Nokia Oyj (NOK1V), the Finnish mobile-phone maker trying to win back users from Apple Inc. (AAPL) and Samsung Electronics Co., struck a deal to get Verizon Wireless (VZ) to sell its new smartphone, said two people familiar with the plan.
The largest U.S. wireless carrier is set to unveil a plan next month to offer Nokia’s Lumia 928, said the people, who asked not to be identified because the deal hasn’t been made public. The phone has a metal body, 4.5-inch touch screen, 8- megapixel camera and wireless charging, said one of the people. It runs on Microsoft Corp. (MSFT)’s Windows software like other Lumias.
The device marks the first time a high-end Lumia will be sold by Basking Ridge, New Jersey-based Verizon Wireless, which has about 100 million customers. Nokia, based in Espoo, Finland, has struggled to turn around its plunging smartphone market share in the U.S. since it peaked in 2001.
Nokia shares gained as much as 2 percent, erasing earlier losses, and were little changed at 2.39 euros at 2:08 p.m. in Helsinki. They have tumbled 19 percent this year, headed for the sixth straight annual drop.
James Etheridge, a Nokia spokesman, and Brenda Raney, a Verizon Wireless spokeswoman, declined to comment.
Phone shipments to North America fell 33 percent to 400,000 devices in the first quarter, Nokia said April 18. AT&T Inc. (T), the No. 2 U.S. wireless carrier, added Nokia’s flagship Lumia 920 to its portfolio last year and sells it for $99.99 with a 2- year plan, and Verizon Wireless currently offers the Lumia 822.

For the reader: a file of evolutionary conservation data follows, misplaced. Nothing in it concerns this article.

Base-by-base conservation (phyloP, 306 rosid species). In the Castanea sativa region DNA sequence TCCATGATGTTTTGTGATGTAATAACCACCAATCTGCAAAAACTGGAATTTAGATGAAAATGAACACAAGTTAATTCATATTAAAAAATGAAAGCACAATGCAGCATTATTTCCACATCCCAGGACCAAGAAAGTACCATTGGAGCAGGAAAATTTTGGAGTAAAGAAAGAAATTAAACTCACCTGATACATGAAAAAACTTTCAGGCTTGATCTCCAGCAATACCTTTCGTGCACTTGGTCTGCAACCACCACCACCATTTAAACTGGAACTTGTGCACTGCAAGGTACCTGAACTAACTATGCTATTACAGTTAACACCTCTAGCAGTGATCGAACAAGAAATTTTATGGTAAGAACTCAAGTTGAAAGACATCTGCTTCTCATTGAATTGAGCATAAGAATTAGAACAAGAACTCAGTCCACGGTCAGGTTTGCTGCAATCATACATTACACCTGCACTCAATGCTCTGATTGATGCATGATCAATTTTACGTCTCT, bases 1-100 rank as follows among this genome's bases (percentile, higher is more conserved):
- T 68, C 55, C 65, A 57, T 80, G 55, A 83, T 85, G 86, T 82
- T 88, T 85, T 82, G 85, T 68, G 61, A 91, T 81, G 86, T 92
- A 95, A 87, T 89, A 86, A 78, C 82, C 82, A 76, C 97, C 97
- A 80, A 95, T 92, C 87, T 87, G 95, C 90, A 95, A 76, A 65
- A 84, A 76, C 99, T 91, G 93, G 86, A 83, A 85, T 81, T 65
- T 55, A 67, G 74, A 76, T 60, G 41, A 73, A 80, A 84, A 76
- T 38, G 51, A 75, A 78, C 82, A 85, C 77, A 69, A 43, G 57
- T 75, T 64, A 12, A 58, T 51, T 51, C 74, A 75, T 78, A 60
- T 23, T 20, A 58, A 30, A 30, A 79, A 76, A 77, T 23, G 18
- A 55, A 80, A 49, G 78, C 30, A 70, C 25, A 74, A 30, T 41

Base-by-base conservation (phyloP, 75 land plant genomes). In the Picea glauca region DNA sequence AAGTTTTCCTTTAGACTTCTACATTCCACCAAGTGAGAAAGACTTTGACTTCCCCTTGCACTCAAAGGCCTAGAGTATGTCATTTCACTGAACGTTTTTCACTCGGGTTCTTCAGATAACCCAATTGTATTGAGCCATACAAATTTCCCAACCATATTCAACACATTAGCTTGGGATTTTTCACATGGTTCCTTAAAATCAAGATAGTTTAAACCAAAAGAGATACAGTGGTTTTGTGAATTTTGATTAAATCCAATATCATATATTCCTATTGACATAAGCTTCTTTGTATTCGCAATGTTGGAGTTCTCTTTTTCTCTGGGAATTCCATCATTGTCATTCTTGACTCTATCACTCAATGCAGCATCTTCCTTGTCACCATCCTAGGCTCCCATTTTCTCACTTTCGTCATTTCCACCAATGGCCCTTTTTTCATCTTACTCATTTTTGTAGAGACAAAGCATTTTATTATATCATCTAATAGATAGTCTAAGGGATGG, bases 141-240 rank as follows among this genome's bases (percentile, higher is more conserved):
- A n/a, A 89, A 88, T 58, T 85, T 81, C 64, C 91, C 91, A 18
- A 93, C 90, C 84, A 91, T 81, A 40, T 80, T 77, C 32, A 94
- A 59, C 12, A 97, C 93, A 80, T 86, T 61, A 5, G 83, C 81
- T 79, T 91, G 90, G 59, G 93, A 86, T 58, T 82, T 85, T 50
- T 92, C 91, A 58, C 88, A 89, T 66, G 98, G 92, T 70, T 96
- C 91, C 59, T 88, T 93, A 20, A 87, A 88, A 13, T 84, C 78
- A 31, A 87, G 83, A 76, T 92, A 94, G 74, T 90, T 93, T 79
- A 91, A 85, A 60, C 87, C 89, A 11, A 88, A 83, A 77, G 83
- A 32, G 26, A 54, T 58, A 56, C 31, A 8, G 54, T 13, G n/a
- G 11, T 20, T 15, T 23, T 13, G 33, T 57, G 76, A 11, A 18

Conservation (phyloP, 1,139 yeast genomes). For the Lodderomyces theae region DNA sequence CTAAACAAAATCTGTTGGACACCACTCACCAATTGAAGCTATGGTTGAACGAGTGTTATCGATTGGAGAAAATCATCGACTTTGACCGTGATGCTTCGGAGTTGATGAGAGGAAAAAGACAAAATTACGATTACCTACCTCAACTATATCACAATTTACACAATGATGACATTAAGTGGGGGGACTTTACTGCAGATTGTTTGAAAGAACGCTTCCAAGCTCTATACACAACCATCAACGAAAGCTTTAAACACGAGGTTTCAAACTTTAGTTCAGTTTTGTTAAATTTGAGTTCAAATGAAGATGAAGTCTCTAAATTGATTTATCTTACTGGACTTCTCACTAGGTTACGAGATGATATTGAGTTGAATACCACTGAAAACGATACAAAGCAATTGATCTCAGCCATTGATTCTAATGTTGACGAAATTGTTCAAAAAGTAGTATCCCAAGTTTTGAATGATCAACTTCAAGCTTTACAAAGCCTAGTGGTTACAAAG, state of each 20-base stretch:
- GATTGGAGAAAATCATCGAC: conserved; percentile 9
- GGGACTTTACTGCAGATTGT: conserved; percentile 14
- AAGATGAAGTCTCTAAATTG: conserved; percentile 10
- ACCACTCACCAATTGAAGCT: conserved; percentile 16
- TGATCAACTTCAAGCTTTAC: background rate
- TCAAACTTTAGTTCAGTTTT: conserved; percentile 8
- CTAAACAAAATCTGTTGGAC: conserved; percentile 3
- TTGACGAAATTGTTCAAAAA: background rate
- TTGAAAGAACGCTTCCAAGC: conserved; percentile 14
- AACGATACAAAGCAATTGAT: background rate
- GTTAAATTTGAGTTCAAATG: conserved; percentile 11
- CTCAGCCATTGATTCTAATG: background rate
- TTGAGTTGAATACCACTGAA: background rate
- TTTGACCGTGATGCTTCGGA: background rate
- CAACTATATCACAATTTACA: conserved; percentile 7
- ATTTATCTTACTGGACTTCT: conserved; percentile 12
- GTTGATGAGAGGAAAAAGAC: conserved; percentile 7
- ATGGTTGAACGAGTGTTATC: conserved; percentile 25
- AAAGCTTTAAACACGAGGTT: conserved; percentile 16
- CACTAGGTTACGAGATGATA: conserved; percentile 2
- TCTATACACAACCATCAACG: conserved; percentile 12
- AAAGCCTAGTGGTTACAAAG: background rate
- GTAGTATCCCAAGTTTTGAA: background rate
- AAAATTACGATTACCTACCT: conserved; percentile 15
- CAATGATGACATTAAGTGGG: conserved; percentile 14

Lumia sales globally rose to 5.6 million units from 4.4 million in the fourth quarter as Nokia added versions, and the company predicted at least 7.11 million Lumias sold this quarter as more models roll out around the world.
Still, Apple and Samsung dominate the global market with combined smartphone sales topping 100 million a quarter. Apple’s iPhone and devices running Google Inc. (GOOG)’s Android operating system, led by Samsung models, account for more than 90 percent of the market. Nokia’s stock has declined about 90 percent since the iPhone and Android were unveiled in 2007.
Nokia Chief Executive Officer Stephen Elop, who joined from Microsoft in 2010, is into the third year of a bet that his former employer’s software will help revive Nokia’s sales. He abandoned Nokia’s homegrown software after it fell out of favor among consumers.